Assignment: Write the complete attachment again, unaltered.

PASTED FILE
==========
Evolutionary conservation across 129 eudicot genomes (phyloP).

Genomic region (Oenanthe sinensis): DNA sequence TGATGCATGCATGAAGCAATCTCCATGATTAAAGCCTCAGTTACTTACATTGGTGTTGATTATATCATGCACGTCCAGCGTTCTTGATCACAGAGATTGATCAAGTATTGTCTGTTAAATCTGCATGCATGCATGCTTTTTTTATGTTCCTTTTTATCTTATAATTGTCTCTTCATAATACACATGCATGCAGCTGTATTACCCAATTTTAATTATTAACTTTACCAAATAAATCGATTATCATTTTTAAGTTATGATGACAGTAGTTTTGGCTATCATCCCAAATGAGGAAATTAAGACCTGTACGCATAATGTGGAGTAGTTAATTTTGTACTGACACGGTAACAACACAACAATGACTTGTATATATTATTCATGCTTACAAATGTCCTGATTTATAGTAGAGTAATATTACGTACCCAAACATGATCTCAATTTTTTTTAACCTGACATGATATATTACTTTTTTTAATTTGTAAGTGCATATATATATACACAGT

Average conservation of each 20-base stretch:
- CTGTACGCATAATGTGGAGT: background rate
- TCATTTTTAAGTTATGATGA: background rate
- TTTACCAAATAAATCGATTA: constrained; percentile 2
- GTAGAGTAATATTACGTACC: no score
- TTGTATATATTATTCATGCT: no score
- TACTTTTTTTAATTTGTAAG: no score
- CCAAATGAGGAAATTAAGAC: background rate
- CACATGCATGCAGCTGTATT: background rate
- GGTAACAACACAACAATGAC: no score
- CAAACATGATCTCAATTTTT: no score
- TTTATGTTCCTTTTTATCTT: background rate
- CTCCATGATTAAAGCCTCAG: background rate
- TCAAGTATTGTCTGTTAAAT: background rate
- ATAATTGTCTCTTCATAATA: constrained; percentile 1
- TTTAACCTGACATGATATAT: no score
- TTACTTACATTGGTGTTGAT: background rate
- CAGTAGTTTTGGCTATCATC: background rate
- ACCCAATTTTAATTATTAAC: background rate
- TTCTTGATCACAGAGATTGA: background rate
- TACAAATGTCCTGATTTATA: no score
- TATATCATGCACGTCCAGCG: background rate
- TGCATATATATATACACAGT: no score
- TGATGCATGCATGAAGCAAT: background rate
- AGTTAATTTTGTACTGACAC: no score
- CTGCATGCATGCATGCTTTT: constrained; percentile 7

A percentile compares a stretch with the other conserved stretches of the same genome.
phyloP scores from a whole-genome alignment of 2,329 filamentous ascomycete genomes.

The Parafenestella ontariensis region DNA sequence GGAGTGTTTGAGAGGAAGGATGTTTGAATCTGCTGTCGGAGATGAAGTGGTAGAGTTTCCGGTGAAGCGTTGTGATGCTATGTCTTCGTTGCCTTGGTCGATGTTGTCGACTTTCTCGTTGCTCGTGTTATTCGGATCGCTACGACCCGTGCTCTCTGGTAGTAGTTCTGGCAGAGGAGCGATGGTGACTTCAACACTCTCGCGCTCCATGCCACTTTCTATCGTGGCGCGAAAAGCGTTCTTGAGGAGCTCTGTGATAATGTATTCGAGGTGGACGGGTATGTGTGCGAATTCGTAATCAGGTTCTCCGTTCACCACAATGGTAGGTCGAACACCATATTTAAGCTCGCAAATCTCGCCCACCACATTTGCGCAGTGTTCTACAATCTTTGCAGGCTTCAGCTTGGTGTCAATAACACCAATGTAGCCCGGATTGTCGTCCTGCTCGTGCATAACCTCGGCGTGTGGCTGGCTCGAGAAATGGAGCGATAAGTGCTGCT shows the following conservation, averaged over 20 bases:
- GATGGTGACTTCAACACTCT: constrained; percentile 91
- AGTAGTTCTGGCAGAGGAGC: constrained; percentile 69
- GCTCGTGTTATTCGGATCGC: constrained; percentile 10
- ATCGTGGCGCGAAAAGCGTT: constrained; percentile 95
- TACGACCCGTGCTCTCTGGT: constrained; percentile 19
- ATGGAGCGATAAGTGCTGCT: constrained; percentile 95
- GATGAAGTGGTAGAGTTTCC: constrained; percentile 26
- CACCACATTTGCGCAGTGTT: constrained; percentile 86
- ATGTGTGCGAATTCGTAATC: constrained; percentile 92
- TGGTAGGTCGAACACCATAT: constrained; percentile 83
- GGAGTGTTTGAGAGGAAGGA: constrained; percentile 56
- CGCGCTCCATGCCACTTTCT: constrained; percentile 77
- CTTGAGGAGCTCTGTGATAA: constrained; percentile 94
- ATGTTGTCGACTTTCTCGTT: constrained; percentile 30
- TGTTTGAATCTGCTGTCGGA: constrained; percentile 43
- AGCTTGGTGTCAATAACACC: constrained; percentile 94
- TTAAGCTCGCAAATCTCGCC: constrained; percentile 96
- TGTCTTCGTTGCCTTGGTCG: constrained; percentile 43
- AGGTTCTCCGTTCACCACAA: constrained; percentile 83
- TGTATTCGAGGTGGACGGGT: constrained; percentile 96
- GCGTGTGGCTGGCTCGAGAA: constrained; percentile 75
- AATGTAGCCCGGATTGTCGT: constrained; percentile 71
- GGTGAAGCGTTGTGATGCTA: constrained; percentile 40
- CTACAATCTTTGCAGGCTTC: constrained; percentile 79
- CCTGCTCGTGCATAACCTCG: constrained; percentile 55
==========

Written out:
Evolutionary conservation across 129 eudicot genomes (phyloP).

Genomic region (Oenanthe sinensis): DNA sequence TGATGCATGCATGAAGCAATCTCCATGATTAAAGCCTCAGTTACTTACATTGGTGTTGATTATATCATGCACGTCCAGCGTTCTTGATCACAGAGATTGATCAAGTATTGTCTGTTAAATCTGCATGCATGCATGCTTTTTTTATGTTCCTTTTTATCTTATAATTGTCTCTTCATAATACACATGCATGCAGCTGTATTACCCAATTTTAATTATTAACTTTACCAAATAAATCGATTATCATTTTTAAGTTATGATGACAGTAGTTTTGGCTATCATCCCAAATGAGGAAATTAAGACCTGTACGCATAATGTGGAGTAGTTAATTTTGTACTGACACGGTAACAACACAACAATGACTTGTATATATTATTCATGCTTACAAATGTCCTGATTTATAGTAGAGTAATATTACGTACCCAAACATGATCTCAATTTTTTTTAACCTGACATGATATATTACTTTTTTTAATTTGTAAGTGCATATATATATACACAGT

Average conservation of each 20-base stretch:
- CTGTACGCATAATGTGGAGT: background rate
- TCATTTTTAAGTTATGATGA: background rate
- TTTACCAAATAAATCGATTA: constrained; percentile 2
- GTAGAGTAATATTACGTACC: no score
- TTGTATATATTATTCATGCT: no score
- TACTTTTTTTAATTTGTAAG: no score
- CCAAATGAGGAAATTAAGAC: background rate
- CACATGCATGCAGCTGTATT: background rate
- GGTAACAACACAACAATGAC: no score
- CAAACATGATCTCAATTTTT: no score
- TTTATGTTCCTTTTTATCTT: background rate
- CTCCATGATTAAAGCCTCAG: background rate
- TCAAGTATTGTCTGTTAAAT: background rate
- ATAATTGTCTCTTCATAATA: constrained; percentile 1
- TTTAACCTGACATGATATAT: no score
- TTACTTACATTGGTGTTGAT: background rate
- CAGTAGTTTTGGCTATCATC: background rate
- ACCCAATTTTAATTATTAAC: background rate
- TTCTTGATCACAGAGATTGA: background rate
- TACAAATGTCCTGATTTATA: no score
- TATATCATGCACGTCCAGCG: background rate
- TGCATATATATATACACAGT: no score
- TGATGCATGCATGAAGCAAT: background rate
- AGTTAATTTTGTACTGACAC: no score
- CTGCATGCATGCATGCTTTT: constrained; percentile 7

A percentile compares a stretch with the other conserved stretches of the same genome.
phyloP scores from a whole-genome alignment of 2,329 filamentous ascomycete genomes.

The Parafenestella ontariensis region DNA sequence GGAGTGTTTGAGAGGAAGGATGTTTGAATCTGCTGTCGGAGATGAAGTGGTAGAGTTTCCGGTGAAGCGTTGTGATGCTATGTCTTCGTTGCCTTGGTCGATGTTGTCGACTTTCTCGTTGCTCGTGTTATTCGGATCGCTACGACCCGTGCTCTCTGGTAGTAGTTCTGGCAGAGGAGCGATGGTGACTTCAACACTCTCGCGCTCCATGCCACTTTCTATCGTGGCGCGAAAAGCGTTCTTGAGGAGCTCTGTGATAATGTATTCGAGGTGGACGGGTATGTGTGCGAATTCGTAATCAGGTTCTCCGTTCACCACAATGGTAGGTCGAACACCATATTTAAGCTCGCAAATCTCGCCCACCACATTTGCGCAGTGTTCTACAATCTTTGCAGGCTTCAGCTTGGTGTCAATAACACCAATGTAGCCCGGATTGTCGTCCTGCTCGTGCATAACCTCGGCGTGTGGCTGGCTCGAGAAATGGAGCGATAAGTGCTGCT shows the following conservation, averaged over 20 bases:
- GATGGTGACTTCAACACTCT: constrained; percentile 91
- AGTAGTTCTGGCAGAGGAGC: constrained; percentile 69
- GCTCGTGTTATTCGGATCGC: constrained; percentile 10
- ATCGTGGCGCGAAAAGCGTT: constrained; percentile 95
- TACGACCCGTGCTCTCTGGT: constrained; percentile 19
- ATGGAGCGATAAGTGCTGCT: constrained; percentile 95
- GATGAAGTGGTAGAGTTTCC: constrained; percentile 26
- CACCACATTTGCGCAGTGTT: constrained; percentile 86
- ATGTGTGCGAATTCGTAATC: constrained; percentile 92
- TGGTAGGTCGAACACCATAT: constrained; percentile 83
- GGAGTGTTTGAGAGGAAGGA: constrained; percentile 56
- CGCGCTCCATGCCACTTTCT: constrained; percentile 77
- CTTGAGGAGCTCTGTGATAA: constrained; percentile 94
- ATGTTGTCGACTTTCTCGTT: constrained; percentile 30
- TGTTTGAATCTGCTGTCGGA: constrained; percentile 43
- AGCTTGGTGTCAATAACACC: constrained; percentile 94
- TTAAGCTCGCAAATCTCGCC: constrained; percentile 96
- TGTCTTCGTTGCCTTGGTCG: constrained; percentile 43
- AGGTTCTCCGTTCACCACAA: constrained; percentile 83
- TGTATTCGAGGTGGACGGGT: constrained; percentile 96
- GCGTGTGGCTGGCTCGAGAA: constrained; percentile 75
- AATGTAGCCCGGATTGTCGT: constrained; percentile 71
- GGTGAAGCGTTGTGATGCTA: constrained; percentile 40
- CTACAATCTTTGCAGGCTTC: constrained; percentile 79
- CCTGCTCGTGCATAACCTCG: constrained; percentile 55